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“Never doubt that a small group of thoughtful, committed citizens can change the world; indeed, it’s the only thing that ever has.”  
Margaret Mead 

 A short while back one of Minimalism’s key proponents and best writers, Everett Bogue, all but declared the movement dead.  “An idea that came and passed” he said, “the echo of a revolution that once was.”  Bogue breezily dismissed the idea as sufficiently dispersed, and asserted that we’ve now evolved passed the point where Minimalism is important.  

However this is not likely and, if one is to call it a movement, Minimalism is clearly still in its infancy.  Want to know how I know?  Try this experiment…  Take a step outside and cross over into your neighbour’s yard.  Now rascal on over to their house, peek into the window, and tell me what you see.   How tightly are they jammed into their knick-knack congested living rooms?  Are they huddled around a $2000 hi-def widescreen, watching Hoarders or Buried Alive like it’s a how-to video?  How about the next house?  And the next one? 

Everett allows that Minimalism was just a transition point.  I don’t contest this, after all there is life beyond “space”.  And we don’t just go from house-full-of-junk straight to augmented humanity.   But the vast majority of Western civilization is still somewhere between house-full-of-junk and 100 Things

This is not to say that I wouldn’t find it more than slightly gratifying to see the movement reach critical mass, and see the transition point become tipping point.  Several enchanting possibilities await us in the future should we all get a handle on our consumption.  But Minimalism has yet to achieve nearly the sufficient momentum to shake the foundations of the market hard enough for it to admit that it’s noticed.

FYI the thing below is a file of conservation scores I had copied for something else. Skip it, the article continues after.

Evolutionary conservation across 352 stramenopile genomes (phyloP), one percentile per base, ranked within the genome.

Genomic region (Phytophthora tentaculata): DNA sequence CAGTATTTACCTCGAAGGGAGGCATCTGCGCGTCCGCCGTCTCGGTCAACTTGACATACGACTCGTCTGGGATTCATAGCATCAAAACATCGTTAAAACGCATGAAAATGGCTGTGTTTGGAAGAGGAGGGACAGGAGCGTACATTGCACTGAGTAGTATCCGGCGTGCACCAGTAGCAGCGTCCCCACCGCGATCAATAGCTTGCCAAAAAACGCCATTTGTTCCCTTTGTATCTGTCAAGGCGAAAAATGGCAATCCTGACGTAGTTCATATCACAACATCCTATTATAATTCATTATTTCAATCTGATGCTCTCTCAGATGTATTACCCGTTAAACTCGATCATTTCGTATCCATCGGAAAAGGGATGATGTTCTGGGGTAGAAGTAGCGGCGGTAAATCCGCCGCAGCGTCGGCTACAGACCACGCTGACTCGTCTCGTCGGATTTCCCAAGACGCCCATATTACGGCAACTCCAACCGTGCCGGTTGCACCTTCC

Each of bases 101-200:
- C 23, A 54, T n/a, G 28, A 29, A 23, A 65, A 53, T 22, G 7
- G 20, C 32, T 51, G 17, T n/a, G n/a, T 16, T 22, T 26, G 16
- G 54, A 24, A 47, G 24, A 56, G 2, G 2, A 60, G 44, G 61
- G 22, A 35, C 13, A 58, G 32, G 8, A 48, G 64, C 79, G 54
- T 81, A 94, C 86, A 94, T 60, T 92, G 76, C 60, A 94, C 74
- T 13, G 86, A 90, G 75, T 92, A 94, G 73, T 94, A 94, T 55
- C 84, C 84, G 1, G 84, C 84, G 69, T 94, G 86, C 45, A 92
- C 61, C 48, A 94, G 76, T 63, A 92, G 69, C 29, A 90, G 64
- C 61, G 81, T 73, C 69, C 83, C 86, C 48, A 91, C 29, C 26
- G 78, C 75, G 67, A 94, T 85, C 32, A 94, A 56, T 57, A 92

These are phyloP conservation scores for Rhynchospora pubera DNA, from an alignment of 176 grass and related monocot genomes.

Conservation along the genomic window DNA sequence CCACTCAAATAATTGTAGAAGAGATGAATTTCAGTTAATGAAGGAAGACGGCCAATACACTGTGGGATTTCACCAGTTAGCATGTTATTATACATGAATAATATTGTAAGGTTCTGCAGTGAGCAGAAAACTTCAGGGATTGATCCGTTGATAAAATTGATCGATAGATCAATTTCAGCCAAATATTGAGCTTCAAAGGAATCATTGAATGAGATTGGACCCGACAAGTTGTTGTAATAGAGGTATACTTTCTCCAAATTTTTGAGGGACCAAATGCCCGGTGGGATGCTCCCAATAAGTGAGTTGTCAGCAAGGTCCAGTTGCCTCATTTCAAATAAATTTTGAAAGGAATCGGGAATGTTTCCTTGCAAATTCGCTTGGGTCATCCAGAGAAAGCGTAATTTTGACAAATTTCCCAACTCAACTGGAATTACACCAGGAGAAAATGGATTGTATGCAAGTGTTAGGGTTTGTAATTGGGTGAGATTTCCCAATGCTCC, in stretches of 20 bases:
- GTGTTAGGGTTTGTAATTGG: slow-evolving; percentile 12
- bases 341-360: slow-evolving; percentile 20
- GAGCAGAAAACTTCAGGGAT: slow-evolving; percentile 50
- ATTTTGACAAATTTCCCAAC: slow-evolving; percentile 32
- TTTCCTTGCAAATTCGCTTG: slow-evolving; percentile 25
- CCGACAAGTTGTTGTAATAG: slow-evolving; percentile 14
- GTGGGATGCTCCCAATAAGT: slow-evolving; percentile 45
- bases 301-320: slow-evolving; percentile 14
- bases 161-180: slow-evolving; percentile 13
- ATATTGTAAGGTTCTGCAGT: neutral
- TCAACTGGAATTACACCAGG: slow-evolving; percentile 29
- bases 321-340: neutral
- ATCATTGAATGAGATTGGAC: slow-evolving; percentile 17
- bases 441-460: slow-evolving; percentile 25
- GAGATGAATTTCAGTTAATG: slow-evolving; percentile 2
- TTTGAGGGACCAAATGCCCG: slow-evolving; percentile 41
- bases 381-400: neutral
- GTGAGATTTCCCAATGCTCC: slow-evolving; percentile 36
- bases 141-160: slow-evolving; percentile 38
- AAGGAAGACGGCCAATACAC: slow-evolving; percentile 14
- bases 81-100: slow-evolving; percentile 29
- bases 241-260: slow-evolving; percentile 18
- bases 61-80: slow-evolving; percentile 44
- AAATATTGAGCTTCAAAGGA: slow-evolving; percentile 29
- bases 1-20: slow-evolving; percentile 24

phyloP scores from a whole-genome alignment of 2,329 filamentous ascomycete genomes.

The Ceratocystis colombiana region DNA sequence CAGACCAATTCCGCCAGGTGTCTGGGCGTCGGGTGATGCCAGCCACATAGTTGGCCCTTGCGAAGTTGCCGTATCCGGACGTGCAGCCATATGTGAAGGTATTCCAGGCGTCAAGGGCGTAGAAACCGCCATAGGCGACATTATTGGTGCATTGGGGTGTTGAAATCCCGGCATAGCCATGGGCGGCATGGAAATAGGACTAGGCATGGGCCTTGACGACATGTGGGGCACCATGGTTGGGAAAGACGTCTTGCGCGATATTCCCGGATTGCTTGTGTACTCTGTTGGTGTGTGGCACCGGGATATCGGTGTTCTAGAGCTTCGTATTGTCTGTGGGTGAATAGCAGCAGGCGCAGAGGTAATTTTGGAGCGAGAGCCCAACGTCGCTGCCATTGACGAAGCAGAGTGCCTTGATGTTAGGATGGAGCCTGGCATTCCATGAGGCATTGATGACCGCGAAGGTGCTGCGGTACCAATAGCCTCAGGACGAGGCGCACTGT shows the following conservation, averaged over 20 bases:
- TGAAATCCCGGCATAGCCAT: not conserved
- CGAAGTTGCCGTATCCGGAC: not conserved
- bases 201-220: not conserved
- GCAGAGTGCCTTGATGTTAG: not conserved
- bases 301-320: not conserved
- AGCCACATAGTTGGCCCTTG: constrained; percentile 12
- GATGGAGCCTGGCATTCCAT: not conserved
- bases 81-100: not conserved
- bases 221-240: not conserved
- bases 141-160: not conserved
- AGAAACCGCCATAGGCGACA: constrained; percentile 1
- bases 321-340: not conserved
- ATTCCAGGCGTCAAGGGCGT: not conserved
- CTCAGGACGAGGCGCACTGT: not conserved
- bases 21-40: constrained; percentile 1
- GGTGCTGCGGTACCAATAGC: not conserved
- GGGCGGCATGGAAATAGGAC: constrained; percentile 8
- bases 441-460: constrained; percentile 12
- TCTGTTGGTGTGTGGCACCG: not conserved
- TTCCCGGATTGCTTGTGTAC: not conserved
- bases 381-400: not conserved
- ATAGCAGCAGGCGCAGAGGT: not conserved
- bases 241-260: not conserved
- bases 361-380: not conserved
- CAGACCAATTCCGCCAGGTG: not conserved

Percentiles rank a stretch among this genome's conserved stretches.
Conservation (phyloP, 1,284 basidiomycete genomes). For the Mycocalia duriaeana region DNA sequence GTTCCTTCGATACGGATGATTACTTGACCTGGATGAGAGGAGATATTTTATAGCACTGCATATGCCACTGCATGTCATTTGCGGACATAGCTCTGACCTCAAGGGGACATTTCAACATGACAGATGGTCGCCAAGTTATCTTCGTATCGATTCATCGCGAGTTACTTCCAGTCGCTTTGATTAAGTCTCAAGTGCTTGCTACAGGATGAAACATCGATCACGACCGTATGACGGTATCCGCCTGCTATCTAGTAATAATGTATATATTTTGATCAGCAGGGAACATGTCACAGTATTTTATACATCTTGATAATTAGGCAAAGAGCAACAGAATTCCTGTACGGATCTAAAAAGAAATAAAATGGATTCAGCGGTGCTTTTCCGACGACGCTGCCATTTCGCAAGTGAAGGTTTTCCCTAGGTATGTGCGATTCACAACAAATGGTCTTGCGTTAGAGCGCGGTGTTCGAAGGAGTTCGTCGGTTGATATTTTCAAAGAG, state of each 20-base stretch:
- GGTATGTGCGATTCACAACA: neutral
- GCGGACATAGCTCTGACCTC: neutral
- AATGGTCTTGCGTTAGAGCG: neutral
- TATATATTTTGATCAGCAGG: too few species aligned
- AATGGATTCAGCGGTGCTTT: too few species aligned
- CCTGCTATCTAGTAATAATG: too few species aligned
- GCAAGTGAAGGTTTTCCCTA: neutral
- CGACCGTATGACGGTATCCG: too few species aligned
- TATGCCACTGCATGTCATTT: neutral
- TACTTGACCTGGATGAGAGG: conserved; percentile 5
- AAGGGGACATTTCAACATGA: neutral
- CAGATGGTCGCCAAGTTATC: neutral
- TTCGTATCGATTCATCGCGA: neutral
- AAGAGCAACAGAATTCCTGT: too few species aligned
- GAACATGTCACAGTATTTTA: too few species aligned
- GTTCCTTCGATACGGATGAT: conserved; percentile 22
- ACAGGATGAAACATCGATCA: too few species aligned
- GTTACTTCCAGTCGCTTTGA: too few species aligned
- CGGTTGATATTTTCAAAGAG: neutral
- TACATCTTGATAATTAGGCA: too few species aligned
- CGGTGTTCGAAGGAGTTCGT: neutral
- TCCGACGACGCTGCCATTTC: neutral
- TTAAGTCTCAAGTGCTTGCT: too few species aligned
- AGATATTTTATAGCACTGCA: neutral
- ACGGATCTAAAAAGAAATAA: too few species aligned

I guess what I’m saying is, Minimalism’s ideas would need to attract very significant numbers to convince the tastemakers that we don’t want their pointless crap anymore, that we’re not buying into their obsolescence plans or created needs, that we can dictate for ourselves what we want in our lives, and how and where we want to live them.  Maybe when the bottom lines start dropping we can join Everett beyond his transition point, but until then there is a long way to go if we want to quell the environmentally, and spiritually, harmful wave of consumerism crashing up against our shores.

It all matters very little to me, however. I haven’t a shadow of interest in joining movements or being identified with a cause, the reasons for which I will cover in my next post. I’ll take my minimalism with a small “m”, thanks. For me it’s simply a very effective means for isolating my passions and exacting my freedom.

Be sweet, retweet.

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